Fitch: Banks Need More Capital Than Stress Test Shows

More than one third of investors ranked investment grade financials as facing the greatest refinancing challenge over the next 12 months, according to Fitch Ratings‘ quarterly fixed income investor survey. The survey also suggest that banks in countries whit the largest debt problems will need more capital than the stress test results show.

“The publication of the results of the EU bank stress tests on 23 July was potentially a critical event in terms of trying to restore investor confidence in many European banks.”

James Longsdon


Fitch Ratings quarterly fixed income investor survey shows that European investors are becoming increasingly concerned over the ability of the region’s banks to refinance their maturing debt. The survey closed on 23 July – just before the results of EU bank stress tests were announced. But concern remains.

“More than one third of investors ranked investment grade financials as facing the greatest refinancing challenge over the next 12 months,” says Monica Insoll, Managing Director in Fitch’s Credit Market Research group.

The proportion of respondents expecting banks to face the greatest refinancing challenge rose to 36% from 8% recorded in Fitch’s Q210 survey conducted in April.

Banks ranked second behind developed market (DM) sovereigns in terms of investor refinancing concerns.

“The publication of the results of the EU bank stress tests on 23 July was potentially a critical event in terms of trying to restore investor confidence in many European banks,” says James Longsdon, Managing Director in Fitch’s Financial Institutions team.

“The major European banks that ‘passed’ the tests with ease should now be better placed to continue with their re-financing programmes following the dramatic contraction in public debt issuance in May,” Longsdon says.

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More Capital Needed

“Fitch’s concern remains the impaired access to the debt markets of various banks located in countries where the market’s sovereign concerns have been most acute. It seems likely that such banks might need to raise more than the EUR3.5bn capital shortfall identified in the tests in order to regain debt market confidence,” Longsdon adds.

Survey participants also pointed to funding access being the main risk to banks’ credit quality, ahead of other factors such as the macro economy and the withdrawal of stimulus and quantitative easing programmes.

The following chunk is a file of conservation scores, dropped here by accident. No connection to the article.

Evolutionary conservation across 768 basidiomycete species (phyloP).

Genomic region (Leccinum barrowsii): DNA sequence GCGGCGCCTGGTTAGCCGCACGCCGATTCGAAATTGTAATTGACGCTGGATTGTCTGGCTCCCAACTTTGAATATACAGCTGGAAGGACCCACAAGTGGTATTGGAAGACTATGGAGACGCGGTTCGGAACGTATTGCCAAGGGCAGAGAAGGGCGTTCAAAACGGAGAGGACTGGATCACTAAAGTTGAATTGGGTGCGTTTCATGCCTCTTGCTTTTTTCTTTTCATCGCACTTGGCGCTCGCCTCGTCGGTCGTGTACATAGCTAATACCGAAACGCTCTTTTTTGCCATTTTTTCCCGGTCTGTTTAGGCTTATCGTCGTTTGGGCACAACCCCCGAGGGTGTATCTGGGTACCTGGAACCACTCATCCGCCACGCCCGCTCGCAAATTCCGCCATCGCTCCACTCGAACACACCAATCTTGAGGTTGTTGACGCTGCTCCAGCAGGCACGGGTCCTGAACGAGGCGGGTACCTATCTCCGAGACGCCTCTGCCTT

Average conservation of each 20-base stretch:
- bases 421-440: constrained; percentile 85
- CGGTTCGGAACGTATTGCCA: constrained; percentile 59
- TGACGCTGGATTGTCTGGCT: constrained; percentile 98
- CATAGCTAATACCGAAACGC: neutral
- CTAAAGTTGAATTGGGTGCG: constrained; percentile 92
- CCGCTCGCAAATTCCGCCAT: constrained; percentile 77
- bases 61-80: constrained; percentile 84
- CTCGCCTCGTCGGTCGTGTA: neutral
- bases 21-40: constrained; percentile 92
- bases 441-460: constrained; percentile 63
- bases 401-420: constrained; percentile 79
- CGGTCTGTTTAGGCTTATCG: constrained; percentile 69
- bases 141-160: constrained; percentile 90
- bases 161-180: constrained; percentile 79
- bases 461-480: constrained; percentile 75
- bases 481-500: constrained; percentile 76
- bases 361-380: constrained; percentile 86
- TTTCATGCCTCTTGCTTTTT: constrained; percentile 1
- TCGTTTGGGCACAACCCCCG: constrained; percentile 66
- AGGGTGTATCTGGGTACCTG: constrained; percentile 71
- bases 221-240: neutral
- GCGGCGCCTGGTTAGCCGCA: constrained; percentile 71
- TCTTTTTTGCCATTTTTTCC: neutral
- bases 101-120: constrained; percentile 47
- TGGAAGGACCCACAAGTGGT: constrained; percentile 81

Investor expectations on fundamental credit conditions for investment grade financials also worsened, with 35% fearing deterioration compared with 23% in the latest survey.

Split View

Respondents gave a mixed message regarding views on the impact of regulatory reform proposals.

While all agreed this would lead to changes in structure of the banking industry, there was an even split as to whether the impact would be “considerable” or “limited.”

On a positive note, investment grade financials moved to the top slot for most favoured investment choice, with 21% of investors picking this asset class, on par with speculative grade and ahead of emerging market corporates (14%), Fitch Ratings says in a statement.

Investors signalled intensified concern over developed‐market sovereign issuers, with the proportion expecting significant credit deterioration nearly doubling to 19%. More broadly, the total share of respondents anticipating deterioration (74%) remained in the 70%‐80% range which has prevailed since early 2009, according to the survey.

“In an apparently paradoxical shift in sentiment, worries about most other assetclasses declined further. An unusual level of homogeneity was displayed across investment‐grade, speculative‐grade and emerging markets, with improvement believed likely by 44%‐54% of respondents. The outlook for structured finance remains more cautious, with only 33% expressing such optimism.”

“Fitch notes that this increased optimism for more risky assets appears to be linked to a hunt for yield. Recent funds flow data shows that inflows to high yield and emerging bond funds were substantially greater than flows to investment grade corporate bond funds between January 2009 and April 2010 (according to iBoxx, JP Morgan and iShares). However, the recent market volatility may result in reduced allocations to high yield and emerging markets debt in the context of increased risk aversion,” the analysts writes.

Here a copy of the full report; European Senior Fixed Income Investor Survey Q210.

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